It may be difficult to identify acetaminophen as a medication’s ingredient. Labels may refer to acetaminophen as APAP derived from the chemical name for the compound, N-acetyl-para-aminophenol. (Acetaminophen is called paracetamol outside North America.) A current television ad for Excedrin states that Excedrin is better than Tylenol for headaches leading consumers to conclude that it is a wholly different drug. Extra Strength Excedrin contains 250 mg. of acetaminophen, 250 mg. of aspirin, and 65 mg. of caffeine.
Acetaminophen packaging in the United States reinforces the perception of safety. The medication is available in retail outlets and on the internet in large quantities, e.g. HealthWarehouse.com offers 1000 tablets or caplets per bottle, each 500 mg. (The 500-milligram tablets account for more than 90 percent of U.S. sales of single-ingredient acetaminophen.) By contrast, there is widespread use of blister packs in the UK where the maximum pack size was limited to 16 gm. in 1998 leading to a 30% reduction in the number of severe acetaminophen-induced acute liver failures in the following four years. France’s maximum pack size is 8 gm.
Liquid pediatric formulations are confusing in that those intended for use in infants are typically more concentrated to deliver proper dosing in less liquid. Giving the same concentrated drops to a young child can result in an accidental overdose.
The association between acetaminophen and liver injury is not common knowledge. Ever since McNeil Laboratories introduced acetaminophen as Tylenol Elixir for children in 1955, the drug has projected a very strong safety image. Johnson & Johnson acquired McNeil in 1959 and fortified that reputation with its “go the extra mile” response to the 1982 cyanide contamination incidents, temporarily disappearing the product from the market and introducing tamper-proof capsules and tamper-evident packaging, now the industry standard. Tylenol differentiates itself from other common analgesics such as aspirin known for gastrointestinal side effects and NSAIDs that pose increased cardiovascular risks. Over-the-counter drugs are not subject to the same offset requirements as prescription medications allowing makers to emphasize effectiveness and downplay warnings.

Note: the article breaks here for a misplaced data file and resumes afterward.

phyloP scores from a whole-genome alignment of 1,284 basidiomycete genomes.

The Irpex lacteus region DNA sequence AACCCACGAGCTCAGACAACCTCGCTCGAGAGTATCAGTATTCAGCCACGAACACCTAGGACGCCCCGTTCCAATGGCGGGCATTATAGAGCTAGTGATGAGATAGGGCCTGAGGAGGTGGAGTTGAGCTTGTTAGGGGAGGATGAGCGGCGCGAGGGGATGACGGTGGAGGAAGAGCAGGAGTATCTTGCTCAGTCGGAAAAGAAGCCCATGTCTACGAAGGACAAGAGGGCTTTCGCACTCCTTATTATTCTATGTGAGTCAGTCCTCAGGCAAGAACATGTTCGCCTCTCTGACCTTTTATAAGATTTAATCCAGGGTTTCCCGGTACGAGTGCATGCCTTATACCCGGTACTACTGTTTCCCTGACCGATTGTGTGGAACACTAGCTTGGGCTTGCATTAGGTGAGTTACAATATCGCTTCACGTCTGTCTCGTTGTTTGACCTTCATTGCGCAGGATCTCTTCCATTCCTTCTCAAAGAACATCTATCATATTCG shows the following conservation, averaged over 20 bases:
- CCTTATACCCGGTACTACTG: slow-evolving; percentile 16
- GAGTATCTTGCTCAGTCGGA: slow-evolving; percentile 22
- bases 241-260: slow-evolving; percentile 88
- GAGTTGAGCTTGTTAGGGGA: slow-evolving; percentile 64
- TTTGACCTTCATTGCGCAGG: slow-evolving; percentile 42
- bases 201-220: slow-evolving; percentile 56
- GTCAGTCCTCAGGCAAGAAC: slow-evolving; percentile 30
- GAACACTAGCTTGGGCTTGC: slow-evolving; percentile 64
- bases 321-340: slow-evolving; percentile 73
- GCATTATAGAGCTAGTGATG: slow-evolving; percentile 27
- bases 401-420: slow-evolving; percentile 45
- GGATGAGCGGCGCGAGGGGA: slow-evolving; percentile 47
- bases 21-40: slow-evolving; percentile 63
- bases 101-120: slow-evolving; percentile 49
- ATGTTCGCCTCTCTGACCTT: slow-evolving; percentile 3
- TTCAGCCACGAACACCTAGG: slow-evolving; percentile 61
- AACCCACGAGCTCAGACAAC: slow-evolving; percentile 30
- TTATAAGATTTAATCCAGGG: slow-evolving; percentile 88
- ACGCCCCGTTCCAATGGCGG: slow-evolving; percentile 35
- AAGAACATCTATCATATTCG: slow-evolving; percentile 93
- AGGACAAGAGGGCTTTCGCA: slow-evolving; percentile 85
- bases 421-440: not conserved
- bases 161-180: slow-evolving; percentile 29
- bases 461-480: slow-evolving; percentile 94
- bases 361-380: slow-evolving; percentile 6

Though the patent has long expired, Tylenol enjoys continued success largely due to intense marketing, the backing of Johnson & Johnson, and new patented delivery schemes such as quick-release and extended-release. When the FDA Panel recently voted to lower the maximum daily dosage and transfer the 500 mg. dose to prescription status, J & J ran full-page ads in USA Today, the New York Times, The Wall Street Journal, and other newspapers, defending Tylenol as “the safest brand of pain reliever you can choose” when taken in the proper dosage. In 2008, Johnson & Johnson realized $5.9 billion in sales of over-the-counter drugs, including Tylenol, and nutritional products, while opening 176.9 million for Tylenol advertising. At the current rate of spending – not including the corporate response to the Panel’s findings — J & J will spend $217.2 million on Tylenol advertising alone.
How did the Joint Panel vote?
The Joint Panel voted as follows:
26 to 11 to render the 500-mg. dose available only by prescription
24 to 13 to lower the single adult dose to 650 mg. or two regular-strength tablets, a reduction of 35 percent
21 to 16 that people should take less than 4000 mg of acetaminophen in a day
20 to 17 to ban Percocet and Vicodin which also contain a narcotic
The FDA is not bound by Panel recommendations. So, unless your health care provider is vigilant, BUYER BEWARE!